I expect all of you to march with me and press on. (Applause.) Take off your bedroom slippers, put on your marching shoes. Shake it off. (Applause.) Stop complaining, stop grumbling, stop crying. We are going to press on. We’ve got work to do, CBC. (Applause.)
God bless you, and God bless the United States of America." (Applause.)
Gotta try to read between the lines sometimes while acknowledging and accepting uncertainty. OCCUPY is not leaderless on a whim.
Posted by proverbialwisdom | Mon Aug 27, 2012, 02:45 PM (1 replies)
The parallels to the unfolding GMO story are evident.
Food Industry Ditches Trans Fats, Kids' Cholesterol Levels Drop
By Tom Philpott| Tue Aug. 21, 2012 3:00 AM PDT
"0 grams trans fats." That promise appears prominently on packaging for that classic American junk food, the Lay's Potato Chip. McDonald's iconic French fries? Trans-fat free—as are its Chicken McNuggets.
It wasn't always thus. As recently as 2006, journalist Nina Teicholz could report that consuming a large order of McDonald's fries and McNuggets in one sitting meant taking in nearly 10 grams of trans fats, a "substance considered so unhealthy that the National Academy of Sciences concluded, in 2002, that the only safe amount of trans fats in the diet is zero."
Trans fats are made through a process known as partial hydrogenation—basically, when you add hydrogen to ordinary vegetable oil, it becomes solid at room temperature, making it a cheap substitute for butter.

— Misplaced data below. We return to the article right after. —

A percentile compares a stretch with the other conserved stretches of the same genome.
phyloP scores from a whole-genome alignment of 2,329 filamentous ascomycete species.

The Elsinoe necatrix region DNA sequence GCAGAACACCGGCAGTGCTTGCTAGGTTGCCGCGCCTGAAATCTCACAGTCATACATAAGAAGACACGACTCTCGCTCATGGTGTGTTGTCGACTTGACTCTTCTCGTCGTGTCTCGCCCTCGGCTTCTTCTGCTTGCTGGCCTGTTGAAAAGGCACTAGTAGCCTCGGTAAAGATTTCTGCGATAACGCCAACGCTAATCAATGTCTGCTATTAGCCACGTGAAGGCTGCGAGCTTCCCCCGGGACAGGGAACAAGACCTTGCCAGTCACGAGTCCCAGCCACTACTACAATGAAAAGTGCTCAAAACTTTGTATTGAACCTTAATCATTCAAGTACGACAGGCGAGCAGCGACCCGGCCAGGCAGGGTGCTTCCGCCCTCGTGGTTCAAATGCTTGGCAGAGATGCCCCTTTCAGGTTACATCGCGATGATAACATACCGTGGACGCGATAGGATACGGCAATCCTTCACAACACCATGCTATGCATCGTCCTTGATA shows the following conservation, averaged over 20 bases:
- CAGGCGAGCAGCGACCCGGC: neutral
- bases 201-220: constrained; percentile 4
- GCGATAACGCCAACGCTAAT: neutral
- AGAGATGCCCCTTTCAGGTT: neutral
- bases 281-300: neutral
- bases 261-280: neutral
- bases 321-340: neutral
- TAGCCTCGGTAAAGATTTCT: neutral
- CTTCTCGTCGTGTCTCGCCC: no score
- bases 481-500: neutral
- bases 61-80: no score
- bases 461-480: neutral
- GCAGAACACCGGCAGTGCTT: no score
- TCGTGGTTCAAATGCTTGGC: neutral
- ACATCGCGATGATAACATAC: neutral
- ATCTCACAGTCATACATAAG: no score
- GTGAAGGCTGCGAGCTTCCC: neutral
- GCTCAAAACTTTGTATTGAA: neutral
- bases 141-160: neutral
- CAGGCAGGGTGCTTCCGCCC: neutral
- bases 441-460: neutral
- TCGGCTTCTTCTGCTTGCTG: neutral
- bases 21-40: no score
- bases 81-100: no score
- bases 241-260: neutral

According to Teicholz, probably the journalist most responsible for exposing the ill effects of the once-ubiquitous, now-scarce substance, "A daily intake of five grams of trans fats increases the risk of contracting heart disease 4 percent to 28 percent."
Teicholz reported trans-fat production was dominated by agribusiness giants Cargill, Archer Daniels Midland, and Bunge. These companies ran a trade group called the Institute of Shortening and Edible Oils (ISEO), which "for decades" worked "behind the scenes to squelch bad news about trans fats." Teicholz reported:
As far back as 1968, the ISEO was mentioned in an internal memo written by the medical director of the American Heart Association: According to the memo, the ISEO objected to the AHA’s intention to include a warning about trans fats in its dietary guidelines; subsequently, the AHA took it out.
And the food industry, too, actively sought to repress research showing trans fats' ill effects. According to Teicholz, independent-minded scientists examining the topic had to "deal with the tidal wave of industry pressure unleashed against them at meetings, conferences, and events. Their papers were rebutted with unusual ferocity, and their research funding was scarce." The pressures came from the industry's highest levels: